Despite its size, Iwo Jima was considered to have great tactical importance for both the Japanese and the Americans in the war as there were three airfields on the island. Under Japan’s control they were being used by Japanese fighter planes to attack American bombers on their flights to bomb Japan. Under American control, the airfields could be used as emergency landing bases for airplanes damaged in bombing raids. They could also be used for fighter planes to escort the bomber planes on their way to Japan once under American control (Hastings 263-269). Madden-Fong 2 A map of Iwo Jima (Wolny).
During the Battle of Midway, some luck and well-advised orders, show how impactful the American Navy could be with their aircrafts. New tactics introduced by the Navy called; dive and torpedo bombing was shown at the Battle of Midway. These tactics were virtually the reason United States came out victorious over Japan. Seen through the Battle of Midway, pilots would play a decisive role in the victory over Admiral Yamamoto and the Japanese fleet in the South Pacific. At Midway America came to realize how lethal and powerful the aircraft could be, given the right coordinates and firepower.
The victory at Midway provided the time the US needed to turn out more ships and planes, including the Essex-class ship. The Essex-class helped the United States gain morale and start making an offensive against the Japanese. Although some believed that Midway evened the playing field in the Pacific Theatre; the United States of America won most battles after, in addition to crippling the Japanese Navy. Many believed that Midway was going to be Japan’s way to get back at the US from the Doolittle’s Raid. Doolittle’s Raid happened April 18th, 1942 and on several Japanese cities including Tokyo.
The decision was quickly made to attack and take the island of Iwo Jima, code named operation detachment. June 1944, Lieutenant General Tadamichi Kuribayashi was chosen as command of Iwo Jima (National Geographics). Kuribayashi had lived and trained in the United States so knew the only way to have a chance against the American’s superior fire power was to fight the battle from underground where they would be protected (Hickman). Iwo Jima was an important island for the Japanese because it provided an area of attack and functioned as a buffer zone for Americans attempting to bomb their homeland. Initial bombing raids against Iwo Jima began in June 1944 (Navy Department Library).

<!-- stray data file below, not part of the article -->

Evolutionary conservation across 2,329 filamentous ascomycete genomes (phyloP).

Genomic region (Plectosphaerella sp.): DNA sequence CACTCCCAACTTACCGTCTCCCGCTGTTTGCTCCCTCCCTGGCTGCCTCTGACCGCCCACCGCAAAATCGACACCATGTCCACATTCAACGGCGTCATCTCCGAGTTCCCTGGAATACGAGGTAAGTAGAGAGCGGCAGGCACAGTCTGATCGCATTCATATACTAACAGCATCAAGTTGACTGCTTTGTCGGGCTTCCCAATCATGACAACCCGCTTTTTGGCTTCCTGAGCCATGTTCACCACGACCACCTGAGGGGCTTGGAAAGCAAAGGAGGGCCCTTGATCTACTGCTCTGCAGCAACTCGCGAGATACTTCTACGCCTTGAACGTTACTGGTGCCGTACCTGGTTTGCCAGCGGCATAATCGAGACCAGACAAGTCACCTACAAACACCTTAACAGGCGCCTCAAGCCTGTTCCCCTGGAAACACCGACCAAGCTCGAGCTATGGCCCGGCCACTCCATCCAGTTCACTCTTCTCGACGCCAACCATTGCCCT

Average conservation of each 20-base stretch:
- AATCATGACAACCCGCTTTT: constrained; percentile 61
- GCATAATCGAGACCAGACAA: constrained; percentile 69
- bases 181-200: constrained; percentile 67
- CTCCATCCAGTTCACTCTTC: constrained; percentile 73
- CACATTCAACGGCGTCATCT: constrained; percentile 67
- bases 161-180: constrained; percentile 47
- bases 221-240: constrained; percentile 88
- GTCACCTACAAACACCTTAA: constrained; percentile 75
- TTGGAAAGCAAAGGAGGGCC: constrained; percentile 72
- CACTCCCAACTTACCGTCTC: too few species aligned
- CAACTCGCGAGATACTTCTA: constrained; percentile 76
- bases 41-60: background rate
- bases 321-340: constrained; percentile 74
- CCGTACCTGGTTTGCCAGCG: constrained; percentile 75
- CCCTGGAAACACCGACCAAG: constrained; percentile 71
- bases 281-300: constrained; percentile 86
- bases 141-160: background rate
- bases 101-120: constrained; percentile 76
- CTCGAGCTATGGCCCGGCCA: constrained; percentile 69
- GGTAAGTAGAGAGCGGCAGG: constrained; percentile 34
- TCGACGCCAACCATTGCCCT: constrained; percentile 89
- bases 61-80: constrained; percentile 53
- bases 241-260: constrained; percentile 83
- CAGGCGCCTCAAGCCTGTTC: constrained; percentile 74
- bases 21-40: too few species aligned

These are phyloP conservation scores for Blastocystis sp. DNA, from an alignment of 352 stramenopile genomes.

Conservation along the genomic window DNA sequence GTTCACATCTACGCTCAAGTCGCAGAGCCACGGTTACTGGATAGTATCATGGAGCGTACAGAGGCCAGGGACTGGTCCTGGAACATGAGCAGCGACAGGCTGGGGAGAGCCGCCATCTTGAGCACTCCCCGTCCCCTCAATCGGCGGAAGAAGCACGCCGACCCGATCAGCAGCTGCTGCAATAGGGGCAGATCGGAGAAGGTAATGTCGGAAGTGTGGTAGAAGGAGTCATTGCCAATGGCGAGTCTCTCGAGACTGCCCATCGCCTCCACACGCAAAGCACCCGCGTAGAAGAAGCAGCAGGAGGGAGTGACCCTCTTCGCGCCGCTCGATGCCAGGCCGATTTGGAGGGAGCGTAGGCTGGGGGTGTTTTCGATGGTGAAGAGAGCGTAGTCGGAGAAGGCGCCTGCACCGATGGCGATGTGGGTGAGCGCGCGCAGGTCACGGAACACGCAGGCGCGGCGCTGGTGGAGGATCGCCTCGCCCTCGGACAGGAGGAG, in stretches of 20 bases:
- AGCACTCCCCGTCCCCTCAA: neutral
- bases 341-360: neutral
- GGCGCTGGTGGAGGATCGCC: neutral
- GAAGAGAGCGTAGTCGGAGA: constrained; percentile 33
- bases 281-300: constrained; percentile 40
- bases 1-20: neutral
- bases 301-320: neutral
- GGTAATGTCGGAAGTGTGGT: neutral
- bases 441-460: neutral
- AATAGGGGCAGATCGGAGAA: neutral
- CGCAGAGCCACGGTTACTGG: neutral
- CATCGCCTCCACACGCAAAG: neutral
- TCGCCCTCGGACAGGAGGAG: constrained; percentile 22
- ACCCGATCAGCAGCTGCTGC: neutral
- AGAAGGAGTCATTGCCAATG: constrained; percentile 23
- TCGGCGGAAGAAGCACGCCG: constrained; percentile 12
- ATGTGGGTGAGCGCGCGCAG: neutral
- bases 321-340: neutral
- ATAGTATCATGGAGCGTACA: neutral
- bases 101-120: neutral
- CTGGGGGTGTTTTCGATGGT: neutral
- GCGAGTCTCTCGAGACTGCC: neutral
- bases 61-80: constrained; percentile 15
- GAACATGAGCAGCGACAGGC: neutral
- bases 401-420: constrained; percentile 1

President Theodore Roosevelt wanted to boost morale and push forward the Pacific front with a strike on the Japanese homeland to serve as a testament to American military prowess and retribution for the surprise attack on Pearl Harbor (Shepherd). This eventually trickled down to the Doolittle Raid. The Doolittle Raid, as it is commonly referred to as today, was officially classified as the First Special Aviation Project (Shepherd). This project was planned with extreme secrecy. The crew was made up of pilots who volunteered without knowledge of mission details.
Both of these attacks were air raids by the Japanese on America. These events both took place during WWII and, furthermore, both these attacks ended in failed missions for the Japanese. And finally, both of these operations resulted in no American casualties. Operation K Operation K was a second Japanese attack on Pearl Harbor, just 4 months after they bombed it on Dec. 7th, 1941, which officially brought the United States into World War Two. The mission was an air raid attack on the U.S., which had dual purposes: Firstly, they wanted to assess the damage they inflicted during the Dec. 7 attack on Pearl Harbor.
Had the U.S lost at Midway, the Japanese would have achieved their goal, and finished what Pearl Harbor started by permanently crippling the U.S Navy. In a Preface from an excerpt by Japanese Airman Fushida Mituso (Who famously Shouted “Tora, tora, tora”) the Japanese loss at Midway did the exact opposite of crippling the Navy. “During the Next two years while Japan’s Shipyards Splashed out six new heavy carriers, America’s turned out 17” (Mituso). Ultimately the Pacific Theater, and WWII ended on August 15th 1945 after two atomic bombs were dropped on Japan, however, The Battle of Midway, the turning point of the Theater would not have been won had it not been for the various technological advantages and desires for revenge of pearl harbor.
Search planes were sent out to find the Japanese forces that steamed towards Midway. They hit the jackpot and found out that the Japanese were heading towards the islands with cruisers and more than four-hundred planes. The US force was barely one-fourth the size. It was David versus Goliath, but David had broken Goliaths’ code and surprise was on the side of the Americans. The Japanese fleet fai...
Just days after the bombing of Pearl Harbor, Japan invaded two more significant stations in the Pacific Ocean. Many Americans were frustrated and discouraged because they thought the Japanese were impossible to defeat, but something surprising happened on April 18, 1942. Japan was attacked by the United States. The U.S. sent out sixteen B-25 bombers to attack... ... middle of paper ... ... world at this time, did not believe that the U.S. had a very strong military. A third effect the Battle of Midway had on World War II was that it stopped the Japanese from expanding their land.
Japan wanted to invade New Guinea and the Solomon Islands for their oil and land. Japan successfully invaded Tulagi in Solomon Islands on May 3- 4. May 8-7 both sides suffered great losses in aircraft and carriers because they were either sunk or damaged so both sides disengaged from the battle area. Both of these were important events that caused the battle of Midway. The Japanese battle plan was extraordinary for both its ambition and complexity.